The author has clearly done a lot of research and this shows, for example, in the description of White's Club (p268) when she refers to specific bets actually placed in the betting book by Beau Brummell. In agreement with other reviews, I would have liked more of this type of historical information throughout to flesh out the author's assertion of fact along with references and quotes from contemporary sources. In addition, a few colour plates of illustrations would also have been helpful.

That aside, for a reader with a general interest in the Regency era this is probably a good starting point. However, for anyone with a specific interest in the work of Georgette Heyer then Jennifer Kloester's book ticks most of the boxes. It increased both my knowledge of the era and my respect for the depth of Heyer's research. I will be very happy to keep this book on my shelf for reference.
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on 6 February 2006
This is mildly interesting if you're a fan of the Georgette Heyer books/Regency period with nice illustrations, but it does read rather like a school essay. However what I found most disappointing is that it doesn't really add a great deal of background information to what you can get in the novels, assuming they're all historically accurate, which they seem to be. The author essentially collates information on various topics from the different novels and presents it methodically with a bit of extra detail here and there. I think it would also have been worthwhile to have brought in the novels of Jane Austen, which were after all written in the same period and probably used as source material by Georgette Heyer.
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on 4 December 2011
I really would not recommend this book to anyone hoping to learn a bit more about the real life characters, places and language which make Georgette Heyer novels so engrossing to fans.

The content is extremely superficial, telling the reader little more than they can learn just by reading Heyer's books, I was certainly not satisfied that the questions I had were answered. I think a feel of the behaviour expected of the upper classes can be better obtained from Mrs Beeton and I have been able to find better information on characters such as Charles Fox, Petersham and Golden Ball on the internet.

The writing is poor; the author apparently studied Heyer's works for a PhD but the language does not have the level of quality that you would expect in a book written by someone so highly educated in a litereary subject. Phrases have often been taken directly from Georgette Heyer's work and sit awkwardly in what the reader expects to be a reference book.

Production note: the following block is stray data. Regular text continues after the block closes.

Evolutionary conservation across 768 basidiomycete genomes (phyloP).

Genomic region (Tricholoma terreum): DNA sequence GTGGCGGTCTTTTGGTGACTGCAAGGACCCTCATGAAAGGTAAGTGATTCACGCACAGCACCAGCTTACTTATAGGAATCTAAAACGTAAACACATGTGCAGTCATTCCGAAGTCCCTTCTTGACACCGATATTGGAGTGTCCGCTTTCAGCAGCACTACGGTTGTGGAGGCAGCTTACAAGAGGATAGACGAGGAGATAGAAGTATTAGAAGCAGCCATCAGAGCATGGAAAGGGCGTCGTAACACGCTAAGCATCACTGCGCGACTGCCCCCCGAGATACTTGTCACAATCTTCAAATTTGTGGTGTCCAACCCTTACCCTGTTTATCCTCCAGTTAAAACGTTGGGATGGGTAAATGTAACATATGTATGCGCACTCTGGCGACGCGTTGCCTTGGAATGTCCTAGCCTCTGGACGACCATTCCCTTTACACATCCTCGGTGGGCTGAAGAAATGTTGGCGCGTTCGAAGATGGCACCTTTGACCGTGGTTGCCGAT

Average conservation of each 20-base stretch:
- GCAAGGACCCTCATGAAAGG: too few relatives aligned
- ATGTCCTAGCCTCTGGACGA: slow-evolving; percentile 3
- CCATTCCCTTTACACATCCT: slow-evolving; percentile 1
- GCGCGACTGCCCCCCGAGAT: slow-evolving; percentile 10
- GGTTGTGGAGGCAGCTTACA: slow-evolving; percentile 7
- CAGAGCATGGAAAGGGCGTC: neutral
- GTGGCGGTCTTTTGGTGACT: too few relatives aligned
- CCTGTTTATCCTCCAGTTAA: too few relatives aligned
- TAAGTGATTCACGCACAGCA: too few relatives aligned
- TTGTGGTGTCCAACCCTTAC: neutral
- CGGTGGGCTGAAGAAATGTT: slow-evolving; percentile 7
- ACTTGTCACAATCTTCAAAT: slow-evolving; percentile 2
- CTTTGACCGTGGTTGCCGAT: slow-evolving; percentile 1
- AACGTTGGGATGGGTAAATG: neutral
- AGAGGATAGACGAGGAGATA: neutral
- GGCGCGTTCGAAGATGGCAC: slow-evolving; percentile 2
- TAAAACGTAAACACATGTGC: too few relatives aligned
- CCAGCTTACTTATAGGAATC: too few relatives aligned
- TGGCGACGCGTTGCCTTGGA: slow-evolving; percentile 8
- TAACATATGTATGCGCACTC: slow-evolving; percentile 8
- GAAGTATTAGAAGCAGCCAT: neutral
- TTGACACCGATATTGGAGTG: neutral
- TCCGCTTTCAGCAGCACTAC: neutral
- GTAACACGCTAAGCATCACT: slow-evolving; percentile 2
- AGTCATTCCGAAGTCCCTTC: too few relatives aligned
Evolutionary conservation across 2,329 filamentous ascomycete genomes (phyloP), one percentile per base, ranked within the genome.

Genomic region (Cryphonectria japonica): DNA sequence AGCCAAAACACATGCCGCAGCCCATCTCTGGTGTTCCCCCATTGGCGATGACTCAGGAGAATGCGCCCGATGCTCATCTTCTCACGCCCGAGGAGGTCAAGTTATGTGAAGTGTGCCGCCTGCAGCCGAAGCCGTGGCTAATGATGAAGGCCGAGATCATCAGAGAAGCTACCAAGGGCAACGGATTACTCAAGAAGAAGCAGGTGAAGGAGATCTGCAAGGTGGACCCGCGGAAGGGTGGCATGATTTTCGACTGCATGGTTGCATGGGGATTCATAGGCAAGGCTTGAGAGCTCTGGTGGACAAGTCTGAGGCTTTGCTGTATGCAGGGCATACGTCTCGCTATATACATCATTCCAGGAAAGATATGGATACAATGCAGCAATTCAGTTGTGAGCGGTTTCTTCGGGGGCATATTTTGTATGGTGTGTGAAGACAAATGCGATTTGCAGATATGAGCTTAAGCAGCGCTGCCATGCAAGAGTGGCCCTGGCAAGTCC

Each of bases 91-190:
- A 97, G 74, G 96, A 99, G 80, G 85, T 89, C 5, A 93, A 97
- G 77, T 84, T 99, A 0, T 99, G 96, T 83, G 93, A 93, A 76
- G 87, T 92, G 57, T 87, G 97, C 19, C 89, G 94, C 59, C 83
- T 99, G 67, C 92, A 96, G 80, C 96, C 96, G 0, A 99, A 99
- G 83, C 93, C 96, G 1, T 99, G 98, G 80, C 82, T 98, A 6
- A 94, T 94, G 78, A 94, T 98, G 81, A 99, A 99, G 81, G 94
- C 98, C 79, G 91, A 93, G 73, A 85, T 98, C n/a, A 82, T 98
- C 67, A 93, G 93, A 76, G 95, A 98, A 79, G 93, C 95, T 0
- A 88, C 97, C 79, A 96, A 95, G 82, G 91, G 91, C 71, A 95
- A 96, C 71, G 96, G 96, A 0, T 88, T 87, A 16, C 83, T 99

I was disappointed to have wasted my money on this book and wish I had got round to borrowing it from my local library before I moved abroad after all. I would recommend anyone who really does want to read this for themselves to ask their library to get a copy in. Don't waste your money buying it.
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on 3 April 2006
This is a very helpful reference book to those who read and enjoy the novels of Georgette Heyer. There are descriptions of places, clothing, customs and language which gives more of an insight into the situations in which the novels are set. Almost every point seems to be backed up with reference to one of the Regency Romances so it certainly helps to have read them all to understand these comparisons, not that they are strictly necessary.
What irritated me about it was that she uses Heyer's language throughout - she'll describe someone as "a real top 'o the trees" (for example - not sure if she DOES use that example) rather than "an excellent horse rider and sportsman". Although she supplies the glossary, if you weren't familiar with Heyer's writings you'd need to look up most of the body text of Kloester's text. I can't understand why she didn't use modern language for her modern audience and I found it grated very quickly. It's a book to read in short bursts as a reference, not all the way through.

It also read rather like a thesis to me - continual reference to the primary sources, the novels - sometimes unnecessarily. Lots of the information was helpful but I couldn't help feeling that it needed the language to be more detached from Heyer's own words. It's meant to be a modern reference book, not a Regency one.